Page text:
It was a challenge for the woman who watches Senate sessions and feels she can “help out.” On October 2, 2012, Grace Poe-Llamanzares, mother in tow, marched into the office of the Commission on Elections and filed for candidacy as senator of the Republic of the Philippines. When former President Joseph Estrada and Vice President Jejomar Binay of UNA found out about her decision, “They were like, ‘We can’t not support you because your father was our best friend.”
“I know personally they’re looking out for me. I’m only human myself. I can’t set that aside.”
She says she chose the Aquino coalition because the party looked at her track record as well as her family, while UNA simply looked at the fact she was FPJ’s daughter. She is “sad” over President Aquino’s ban on campaigning with the UNA slate, although she says there’s nothing stopping her from campaigning with Estrada or Binay. She does not agree with the composition of UNA’s coalition, some of whose members she believes are symbolic of electoral fraud. She accepts that their inclusion is a political decision—“You know there are certain political decisions that you shouldn’t take personally.”
She would like to be included in the political advertisements of both parties, and does not feel her presence, side by side with those she believed cheated her father, is a contradiction.
“If they give it to me, I won’t say no. It’s not as if I asked for it, you know? I couldn’t say anything. And if I accept it doesn’t mean I compromised anything. I’m still moving forward against electoral fraud. I’m still angry with the former sitting President. It’s just too bad there are people in the party now who were for her.”
She is aware she does not have the machinery to campaign her own way, and will accept what can be called the lesser evil. She does not believe she is compromising, and does not believe there is much of an ideological difference between either party.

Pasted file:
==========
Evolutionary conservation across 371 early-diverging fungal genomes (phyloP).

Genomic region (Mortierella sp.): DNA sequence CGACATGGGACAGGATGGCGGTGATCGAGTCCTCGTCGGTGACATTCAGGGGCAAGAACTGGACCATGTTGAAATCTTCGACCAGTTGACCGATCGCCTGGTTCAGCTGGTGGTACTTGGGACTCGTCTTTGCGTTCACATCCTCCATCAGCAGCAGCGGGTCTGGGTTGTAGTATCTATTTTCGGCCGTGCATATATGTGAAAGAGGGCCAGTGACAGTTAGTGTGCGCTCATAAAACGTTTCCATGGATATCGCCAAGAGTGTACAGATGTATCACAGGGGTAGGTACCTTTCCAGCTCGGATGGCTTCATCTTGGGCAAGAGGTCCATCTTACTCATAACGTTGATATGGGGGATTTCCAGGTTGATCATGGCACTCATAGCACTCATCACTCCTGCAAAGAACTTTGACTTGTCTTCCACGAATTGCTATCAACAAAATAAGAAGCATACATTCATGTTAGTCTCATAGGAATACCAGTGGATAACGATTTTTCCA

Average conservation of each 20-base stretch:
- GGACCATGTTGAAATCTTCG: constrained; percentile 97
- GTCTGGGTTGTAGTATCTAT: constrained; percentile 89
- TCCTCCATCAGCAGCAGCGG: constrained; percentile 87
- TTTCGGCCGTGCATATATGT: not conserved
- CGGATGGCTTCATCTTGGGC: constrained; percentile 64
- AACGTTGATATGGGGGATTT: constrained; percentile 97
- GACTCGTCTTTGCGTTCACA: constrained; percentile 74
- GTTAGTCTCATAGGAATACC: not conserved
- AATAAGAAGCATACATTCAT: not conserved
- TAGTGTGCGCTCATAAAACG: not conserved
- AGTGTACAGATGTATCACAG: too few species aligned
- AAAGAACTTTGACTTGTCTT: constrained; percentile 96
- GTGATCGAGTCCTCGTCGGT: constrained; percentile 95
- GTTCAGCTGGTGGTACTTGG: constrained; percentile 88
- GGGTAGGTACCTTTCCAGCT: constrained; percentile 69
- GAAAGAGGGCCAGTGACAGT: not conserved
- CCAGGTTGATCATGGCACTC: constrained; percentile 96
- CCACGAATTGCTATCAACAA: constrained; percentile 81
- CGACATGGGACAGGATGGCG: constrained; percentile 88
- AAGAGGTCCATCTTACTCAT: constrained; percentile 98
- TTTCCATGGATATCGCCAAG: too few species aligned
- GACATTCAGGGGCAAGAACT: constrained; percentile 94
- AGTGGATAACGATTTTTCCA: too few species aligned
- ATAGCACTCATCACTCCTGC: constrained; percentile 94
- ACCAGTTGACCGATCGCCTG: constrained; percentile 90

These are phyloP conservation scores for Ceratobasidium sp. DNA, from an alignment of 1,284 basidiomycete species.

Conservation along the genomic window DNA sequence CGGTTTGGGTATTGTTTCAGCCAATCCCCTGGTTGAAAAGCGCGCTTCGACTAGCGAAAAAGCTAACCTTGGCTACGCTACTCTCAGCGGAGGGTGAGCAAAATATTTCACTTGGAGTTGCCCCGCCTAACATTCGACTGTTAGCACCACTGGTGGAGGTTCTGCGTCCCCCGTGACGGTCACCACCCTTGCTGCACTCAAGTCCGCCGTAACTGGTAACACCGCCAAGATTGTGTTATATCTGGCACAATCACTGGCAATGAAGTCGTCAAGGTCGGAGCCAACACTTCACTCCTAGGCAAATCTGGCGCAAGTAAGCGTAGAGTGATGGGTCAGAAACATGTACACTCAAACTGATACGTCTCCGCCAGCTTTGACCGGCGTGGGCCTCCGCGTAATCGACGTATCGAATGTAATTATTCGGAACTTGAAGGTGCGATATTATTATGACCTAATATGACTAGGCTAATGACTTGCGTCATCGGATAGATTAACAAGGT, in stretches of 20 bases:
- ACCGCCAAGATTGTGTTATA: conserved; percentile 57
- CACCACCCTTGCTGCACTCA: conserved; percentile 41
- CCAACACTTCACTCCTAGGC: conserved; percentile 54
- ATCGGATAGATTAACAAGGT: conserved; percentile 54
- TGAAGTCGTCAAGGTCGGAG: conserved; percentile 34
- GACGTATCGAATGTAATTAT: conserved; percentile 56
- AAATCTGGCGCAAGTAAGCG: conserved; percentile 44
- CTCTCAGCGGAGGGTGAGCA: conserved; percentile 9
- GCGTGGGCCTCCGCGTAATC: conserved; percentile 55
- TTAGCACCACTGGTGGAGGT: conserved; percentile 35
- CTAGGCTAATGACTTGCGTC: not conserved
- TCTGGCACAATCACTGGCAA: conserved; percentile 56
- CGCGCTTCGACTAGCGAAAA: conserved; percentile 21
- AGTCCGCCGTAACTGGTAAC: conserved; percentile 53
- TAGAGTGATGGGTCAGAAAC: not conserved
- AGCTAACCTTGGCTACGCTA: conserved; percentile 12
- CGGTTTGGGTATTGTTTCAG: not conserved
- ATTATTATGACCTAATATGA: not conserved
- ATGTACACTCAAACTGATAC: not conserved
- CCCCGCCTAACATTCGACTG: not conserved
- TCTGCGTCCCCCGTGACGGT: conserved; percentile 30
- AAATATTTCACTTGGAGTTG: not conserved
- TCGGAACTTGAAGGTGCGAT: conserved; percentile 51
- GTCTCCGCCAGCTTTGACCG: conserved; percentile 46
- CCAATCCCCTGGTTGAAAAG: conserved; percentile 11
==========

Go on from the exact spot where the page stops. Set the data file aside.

“You know what, here in our country, it has hardly any value when it comes to having a political party because people change parties like they would depending on the political weather, right?”
Keeping her independence
Grace Poe is an independent. She filed independent, she is running independent, she claims independence from her two parties, neither of which she stands for fully.
“I guess my statement, my public commitment is that I will sort of keep my independent stand when it comes to choosing who I feel would be effective for our country is by filing independently. That’s it. I filed independently.
And yet Grace Poe is not independent. She runs with the ghost of Fernando Poe Jr. and carries the baggage of two political parties she has allowed to claim her as their own. She will take the lesser evil if the lesser evil is what it takes to win. She says her father was a good man, that he wanted to help people.
“People would find his intentions unbelievable,” she says, “but it was the truth.”
The same is true for Grace Poe. She is a good woman. She is sincere, she is honest, she has the common touch and believes in serving the nation. She asks to be seen as a symbol—of her father, of justice, of new politics. She is a bright new voice, only that voice seems to be reading from the same old script. - Rappler.com